South Korea, stunned by a ferry disaster involving hundreds of schoolchildren, has gone into shocked limbo with political campaigns suspended, TV shows and concerts cancelled and vigils held to register grief at the unfolding tragedy.
The 6825-tonne ferry carrying 475 people, mostly high school students on a school trip, sank off the country’s southwest on Wednesday.
So far, 28 bodies have been recovered and more than 260 people are still missing, with search efforts making little progress.
As images of victims and distraught families fuelled the nationwide mood of despair, major TV stations stopped airing dozens of prime-time soap operas and popular entertainment shows – especially any involving music and dance.
They were replaced with special news coverage of the accident or documentaries.
“This is no time for laughter or joy,” Han Kyung-Chun, a producer at KBS TV station, told the Daily Sports newspaper. “We plan to mourn the victims in as sombre a mood as possible.”
The country’s two main parties imposed a temporary ban on political campaigning related to critical local elections in June.
Companies cancelled social business events, while provincial governments indefinitely suspended planned festivals, concerts and firework shows.
Dozens of K-pop stars and actors postponed the scheduled release of new albums, or cancelled concerts and promotional events.
SM Entertainment – the country’s top music agency – has indefinitely suspended the planned release next week of the new album by its top boyband, EXO.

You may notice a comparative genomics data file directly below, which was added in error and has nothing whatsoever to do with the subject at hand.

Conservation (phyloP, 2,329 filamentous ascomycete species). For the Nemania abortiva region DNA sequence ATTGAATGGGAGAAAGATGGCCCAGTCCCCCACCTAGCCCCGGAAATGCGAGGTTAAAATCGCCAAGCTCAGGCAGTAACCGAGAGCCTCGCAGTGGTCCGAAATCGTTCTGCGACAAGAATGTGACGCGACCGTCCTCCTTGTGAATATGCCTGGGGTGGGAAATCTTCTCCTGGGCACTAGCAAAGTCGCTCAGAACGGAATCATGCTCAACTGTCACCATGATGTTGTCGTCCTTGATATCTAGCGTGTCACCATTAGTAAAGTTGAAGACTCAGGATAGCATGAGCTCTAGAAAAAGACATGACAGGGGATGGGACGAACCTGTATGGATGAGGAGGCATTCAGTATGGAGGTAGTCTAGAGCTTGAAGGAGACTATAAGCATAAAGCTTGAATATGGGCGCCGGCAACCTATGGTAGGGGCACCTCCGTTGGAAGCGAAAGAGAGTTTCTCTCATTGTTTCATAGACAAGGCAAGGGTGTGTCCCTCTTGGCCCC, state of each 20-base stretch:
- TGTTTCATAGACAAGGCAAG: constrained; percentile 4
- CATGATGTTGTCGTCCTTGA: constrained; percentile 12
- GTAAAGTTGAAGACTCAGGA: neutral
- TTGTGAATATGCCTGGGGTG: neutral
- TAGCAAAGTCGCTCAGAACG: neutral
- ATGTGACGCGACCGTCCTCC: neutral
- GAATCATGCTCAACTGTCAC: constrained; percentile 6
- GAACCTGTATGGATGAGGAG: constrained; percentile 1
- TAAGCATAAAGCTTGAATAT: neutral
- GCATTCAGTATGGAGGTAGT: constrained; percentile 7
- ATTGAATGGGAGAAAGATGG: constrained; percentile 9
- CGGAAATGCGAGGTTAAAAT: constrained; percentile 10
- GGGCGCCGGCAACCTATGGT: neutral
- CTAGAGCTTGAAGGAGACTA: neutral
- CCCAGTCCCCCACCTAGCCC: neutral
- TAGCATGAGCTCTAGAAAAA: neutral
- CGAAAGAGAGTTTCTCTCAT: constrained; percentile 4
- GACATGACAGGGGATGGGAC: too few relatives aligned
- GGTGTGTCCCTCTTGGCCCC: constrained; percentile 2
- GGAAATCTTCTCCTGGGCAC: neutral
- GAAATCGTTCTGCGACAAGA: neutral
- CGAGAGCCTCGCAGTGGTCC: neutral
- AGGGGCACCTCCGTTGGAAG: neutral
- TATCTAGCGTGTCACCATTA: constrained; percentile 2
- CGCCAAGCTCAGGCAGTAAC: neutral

“The decision was made to mourn the victims and to pray for the missing to return safely,” the company said in a statement.
The country’s three beer brewers – Lotte, Oriental Brewery and Hite Jinro – pulled their party-oriented TV commercials.
Professional baseball and soccer teams kept cheerleaders off the pitch, and toned down the amplified music used to pump up the crowds.
South Korea’s largest Buddhist order on Thursday launched a nationwide prayer meeting at its 2500 temples for the safe return of the missing.
“We express our deepest regret and grief over the tragic incident,” the Jogye Order that claims 10 million followers among South Korea’s 50 million population said in a statement.
Of the 475 people on board the ferry when it capsized, 352 were high school students from Ansan city, which lies just south of Seoul.
Hundreds of students and parents held a tearful vigil in the school on Thursday night, holding out paper messages such as “Don’t lose hope” and “I miss your smile” – illuminated by the smartphones they held up to the sky.
Other candle-lit vigils by civic groups are planned in several cities including the capital Seoul.